Molecular Gastronomy


Playing around with your senses, that is one thing that molecular gastronomy experiments with. Molecular gastronomy is a new method of experiencing food that takes on a scientific approach to creating food. Chefs who use this food science typically use centrifuges, liquid nitrogen, microscopes or lasers to cook, and their main aim is to push the boundaries and create avant-garde dishes.

They also believe that the sense of taste is not the only one at play when it comes to enjoying food, the other senses such as sound and smell are key to our enjoyment of a dish. Scientists have proved that when a person eats a carrot with the crunch amplified via a microphone and headphones, the consumer believes it to be much fresher and cleaner tasting than a carrot without the audio equipment. This is the sort of information these modernist chefs are keeping in mind, while they come up with experimental dishes.

Molecular gastronomy seeks to explore and investigate the physical and chemical transformation of ingredients that occur while cooking. It is a modernist approach to cooking that uses the technical innovations found in the scientific fields to its own advantage, to create food that is out of this world. This method applies scientific research of food to enable chefs to prepare dishes that surprise all your senses, and give them pleasure on a much higher level. What these experiments have led to is new innovative dishes such as hot gelatins, faux caviar, spherical ravioli, crab ice cream and olive oil spiral, amongst many other examples.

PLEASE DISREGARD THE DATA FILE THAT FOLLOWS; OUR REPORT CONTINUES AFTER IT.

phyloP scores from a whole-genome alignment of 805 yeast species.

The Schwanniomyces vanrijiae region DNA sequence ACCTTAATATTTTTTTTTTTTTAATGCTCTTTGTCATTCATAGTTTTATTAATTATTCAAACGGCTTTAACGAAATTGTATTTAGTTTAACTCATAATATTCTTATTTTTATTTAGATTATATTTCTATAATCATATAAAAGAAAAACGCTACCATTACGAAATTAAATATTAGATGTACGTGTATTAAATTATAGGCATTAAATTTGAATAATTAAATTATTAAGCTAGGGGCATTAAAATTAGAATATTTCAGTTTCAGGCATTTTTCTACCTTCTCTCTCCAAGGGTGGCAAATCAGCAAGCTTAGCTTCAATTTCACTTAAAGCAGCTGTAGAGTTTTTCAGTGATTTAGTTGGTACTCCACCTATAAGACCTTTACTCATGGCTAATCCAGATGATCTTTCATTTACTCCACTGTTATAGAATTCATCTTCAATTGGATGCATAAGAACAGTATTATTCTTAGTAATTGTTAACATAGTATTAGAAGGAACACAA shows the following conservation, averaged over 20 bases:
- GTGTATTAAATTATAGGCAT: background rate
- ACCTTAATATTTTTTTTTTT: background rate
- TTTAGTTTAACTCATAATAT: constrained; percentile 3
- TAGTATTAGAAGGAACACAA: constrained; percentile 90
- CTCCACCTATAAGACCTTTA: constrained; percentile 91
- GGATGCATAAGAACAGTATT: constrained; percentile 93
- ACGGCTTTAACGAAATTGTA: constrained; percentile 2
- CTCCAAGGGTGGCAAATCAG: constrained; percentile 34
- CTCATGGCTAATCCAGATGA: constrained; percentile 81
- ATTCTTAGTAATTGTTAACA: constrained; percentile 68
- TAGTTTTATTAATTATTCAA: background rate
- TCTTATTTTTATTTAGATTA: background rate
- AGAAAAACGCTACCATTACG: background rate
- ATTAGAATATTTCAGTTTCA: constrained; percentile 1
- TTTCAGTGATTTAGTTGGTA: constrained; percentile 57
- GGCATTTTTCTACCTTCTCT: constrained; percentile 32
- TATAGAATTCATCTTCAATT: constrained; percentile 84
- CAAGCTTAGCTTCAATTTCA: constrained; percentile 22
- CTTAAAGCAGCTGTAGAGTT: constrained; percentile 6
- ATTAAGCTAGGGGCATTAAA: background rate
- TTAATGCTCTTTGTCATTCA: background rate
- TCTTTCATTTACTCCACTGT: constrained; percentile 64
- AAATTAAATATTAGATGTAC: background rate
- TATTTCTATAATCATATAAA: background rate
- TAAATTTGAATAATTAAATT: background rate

One of the best restaurants in the world applies the methods of molecular gastronomy, and is called The Fat Duck. It is found in Bray, Berkshire, England, and is run by chef proprietor Heston Blumenthal. Blumenthal applies the knowledge of the ability of fat to hold flavor to create a dish that had three flavors —basil, olive and onion—and each of them is perceived in turn.

Another innovative dish in the restaurant is called “Sound of the Sea” in which you listen to the sounds of the sea through an iPod while eating powdered baby eels, oysters, pickled onion juice foam, and more, an experience that would please all your senses, and will allow you to enjoy a dish in a new way.

The potential of molecular gastronomy is amazing, and chefs sometimes spend years in creating a dish and modifying a menu, in their aim to stay creative and innovative. These chefs are revolutionizing traditional cooking and are changing the landscape of the culinary arts and bringing a whole new emotional and sensory experience to diners willing to try something new.

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SCIplanet is a bilingual edutainment science magazine published by the Bibliotheca Alexandrina Planetarium Science Center and developed by the Cultural Outreach Publications Unit ...
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